Gay Fresno - Health
Medical Matters - Affordable Healthcare?
- Parent Category: News
- Created on Friday, 17 May 2013 11:38
- Published on Friday, 17 May 2013 11:38
- Written by Ted Fleischaker
This month's column contains a bit of advice, a bit of commentary and a bit of a warning — all aimed squarely at anyone who plans to visit a doctor's office, have a test for anything or pick up a prescription. And that biggest bit of advice is to find out what you can do and what you can't, as well as what it's going to cost you, before you make plans. Otherwise you might just find yourself reporting for that physician's appointment or procedure only to find out that unless you pay out of pocket it's not happening.
A friend of ours found out his dad's company changed insurance as of the first of the year — but dad never told him. Now he has a $77 doctor's bill he needs to pay as they changed his deductible from $0 to $1500 a year. Dinged!
At our house meanwhile insurance no longer will cover Nexium, which we've taken for acid reflux for years. They say they'd gladly cover several "as good" other meds for "only a $5 co-pay" but there's an issue: the ones they are willing to pay for don't work for us — one causing severe side effects and the other being less useful than sugar cubes. Of course, we CAN still get Nexium if we are willing to pay out-of-pocket to the tune of $1000+ for a 90 day supply. Dinged again!
So what is the point here? To remind readers that health plans change and so does coverage. And often it's not for the patient's benefit at all. Despite guarantees from Washington, a lot of the shenanigans insurance firms, employers and government pull are bad and only going to get worse, leaving us to hope for national health one of these days and meanwhile to tell readers that they'd better stay on top of what their (or their spouse's, if they are fortunate enough to have care extended to them) coverage will and won't do and pay for. And if you think for even one minute things are getting better, we'd suggest you have it all wrong. At our house and many others' the red tape associated with The Affordable Healthcare law is bad and getting worse.
Included in all this are simple, almost laughable, things. We were informed by our physician last visit that she now has to ask us our date of birth "every time I come into the room." Asked what that means she said "well, I have to ask it to confirm it's you when I first greet you and do the basics, then say I leave to get a flu shot to give you, again I have to ask when I return just so the officials know it's really you who got the shot!"
The regulations also now require that each visit we be asked "Are you in an abusive relationship?" As our doctor is very gay-friendly and sees us as a trio, it was only after a huge burst of laughter that we all said in chorus during a recent visit, "YES!" That, of course, brought even more laughter, but we aren't sure what she put down as our reply.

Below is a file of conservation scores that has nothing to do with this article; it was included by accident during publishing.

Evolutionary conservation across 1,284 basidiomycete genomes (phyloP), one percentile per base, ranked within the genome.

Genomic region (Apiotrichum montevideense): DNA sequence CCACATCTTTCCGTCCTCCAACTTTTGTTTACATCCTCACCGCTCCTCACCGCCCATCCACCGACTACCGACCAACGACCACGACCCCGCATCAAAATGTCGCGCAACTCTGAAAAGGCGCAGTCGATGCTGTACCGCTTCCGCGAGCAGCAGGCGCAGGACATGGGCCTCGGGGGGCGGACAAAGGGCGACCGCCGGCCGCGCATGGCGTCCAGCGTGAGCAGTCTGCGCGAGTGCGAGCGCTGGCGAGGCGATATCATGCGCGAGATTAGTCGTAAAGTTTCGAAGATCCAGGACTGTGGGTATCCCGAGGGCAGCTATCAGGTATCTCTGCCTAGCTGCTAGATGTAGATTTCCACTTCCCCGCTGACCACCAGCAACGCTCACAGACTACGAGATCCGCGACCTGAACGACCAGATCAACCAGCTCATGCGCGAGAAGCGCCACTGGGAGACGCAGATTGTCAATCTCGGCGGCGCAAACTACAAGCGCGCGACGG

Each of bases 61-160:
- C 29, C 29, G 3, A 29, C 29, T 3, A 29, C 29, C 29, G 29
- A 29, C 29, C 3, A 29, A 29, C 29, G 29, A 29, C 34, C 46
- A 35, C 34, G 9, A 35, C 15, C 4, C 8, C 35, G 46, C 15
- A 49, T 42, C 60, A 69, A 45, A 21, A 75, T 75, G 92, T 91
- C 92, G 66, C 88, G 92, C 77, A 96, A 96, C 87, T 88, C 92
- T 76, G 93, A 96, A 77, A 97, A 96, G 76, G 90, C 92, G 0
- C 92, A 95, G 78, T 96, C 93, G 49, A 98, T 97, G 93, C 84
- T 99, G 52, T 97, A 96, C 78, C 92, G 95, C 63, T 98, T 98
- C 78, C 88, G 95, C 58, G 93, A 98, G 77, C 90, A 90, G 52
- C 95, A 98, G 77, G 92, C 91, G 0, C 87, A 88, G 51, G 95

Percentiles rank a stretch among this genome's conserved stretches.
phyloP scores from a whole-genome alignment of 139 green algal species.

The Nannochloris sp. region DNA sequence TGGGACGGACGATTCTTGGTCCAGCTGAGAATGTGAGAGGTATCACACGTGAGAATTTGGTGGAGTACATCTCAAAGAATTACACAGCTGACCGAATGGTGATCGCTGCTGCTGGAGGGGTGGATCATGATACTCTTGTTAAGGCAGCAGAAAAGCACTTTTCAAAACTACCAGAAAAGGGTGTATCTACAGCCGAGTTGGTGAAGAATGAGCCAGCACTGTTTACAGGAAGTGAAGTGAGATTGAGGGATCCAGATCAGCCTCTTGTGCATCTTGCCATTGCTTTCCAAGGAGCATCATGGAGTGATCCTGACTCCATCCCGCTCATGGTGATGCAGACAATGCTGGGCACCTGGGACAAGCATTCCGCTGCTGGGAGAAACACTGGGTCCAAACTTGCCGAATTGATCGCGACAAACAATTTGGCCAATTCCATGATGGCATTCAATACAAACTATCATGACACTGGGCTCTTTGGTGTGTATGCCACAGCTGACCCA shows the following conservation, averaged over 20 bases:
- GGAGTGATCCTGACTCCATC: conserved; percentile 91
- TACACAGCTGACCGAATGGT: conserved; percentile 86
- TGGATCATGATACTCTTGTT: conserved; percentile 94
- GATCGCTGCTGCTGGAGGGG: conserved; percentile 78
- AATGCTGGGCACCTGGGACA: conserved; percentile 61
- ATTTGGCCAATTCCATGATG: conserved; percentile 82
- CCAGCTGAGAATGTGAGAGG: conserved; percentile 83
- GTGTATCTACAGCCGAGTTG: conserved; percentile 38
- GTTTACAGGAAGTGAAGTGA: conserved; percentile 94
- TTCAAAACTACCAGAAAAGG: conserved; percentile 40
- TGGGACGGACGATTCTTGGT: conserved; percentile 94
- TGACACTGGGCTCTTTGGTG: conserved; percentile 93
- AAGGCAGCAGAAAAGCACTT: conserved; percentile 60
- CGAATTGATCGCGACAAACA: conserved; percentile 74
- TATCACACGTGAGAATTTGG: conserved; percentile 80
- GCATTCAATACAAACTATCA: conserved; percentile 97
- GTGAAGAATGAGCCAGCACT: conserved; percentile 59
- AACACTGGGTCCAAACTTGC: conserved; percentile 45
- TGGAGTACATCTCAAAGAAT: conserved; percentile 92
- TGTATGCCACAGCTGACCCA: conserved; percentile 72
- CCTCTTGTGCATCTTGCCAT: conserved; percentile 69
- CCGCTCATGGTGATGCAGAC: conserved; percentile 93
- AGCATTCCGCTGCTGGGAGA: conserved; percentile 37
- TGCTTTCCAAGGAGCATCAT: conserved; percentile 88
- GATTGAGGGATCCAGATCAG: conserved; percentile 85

And speaking of putting down, say goodbye to the pen, pad and grunted "uh-huh" when you talk to the doc. By later this year fines will be levied against practices where they still use paper and not iPads or laptops when they keep medical records. At least one physician we asked in Louisville told us she was planning on paying the fine because at age 66, she declined to fork over the $100,000+ it would cost to change records from 30+ years of practice to the electronic format.
So what should you do?
As we already said: confirm and reconfirm coverage if you have health insurance. Also see what options you have. Maybe your insurance firm will allow a 90-day refill of on-going scripts but only if you use their mail order service. Also, see what generics they will cover if they refuse name brand pills. Synthroid, a common thyroid supplement, seems high on the "hit list" of pharmaceutical plans and while at least two doctors have told our family that they feel generic versions are not as good, the choice is between payment or non-payment by our health insurance. All this means that while the health coverage folks are staying within the letter of the law and allowing doctors to diagnose and prescribe, they are de facto doing the job by denying coverage for anything they feel is too costly. Same thing goes for procedures and routine tests. Doctor send you for blood work? Great, but call first and see if you have coverage or that needle in the arm will not only cost you a few ounces of blood, but will shoot right into your wallet and could cost $1,000 or more for the tests.
Also don't forget to negotiate. Yes, you read that right: Ask your doctor's office what choices you have or what they'll do for you. You may be shocked to find out that just as you don't have to buy that shirt at one department store but can instead get one elsewhere, you can sometimes shop prescriptions and care to save big bucks. Most doctors have "negotiated rates" with healthcare firms, then you hand over a co-pay. The two together amount to what the doc gets when you see him or her. If you want to save you might be able to negotiate a much lower price if you skip insurance and pay for that office visit. It never hurts to ask as at least one doc we know of gets $95 for an extensive office visit if you pay with insurance, but if you just pay out of pocket, she asks $65. She saves filing, waiting and hassle and you save cash, so it's win-win.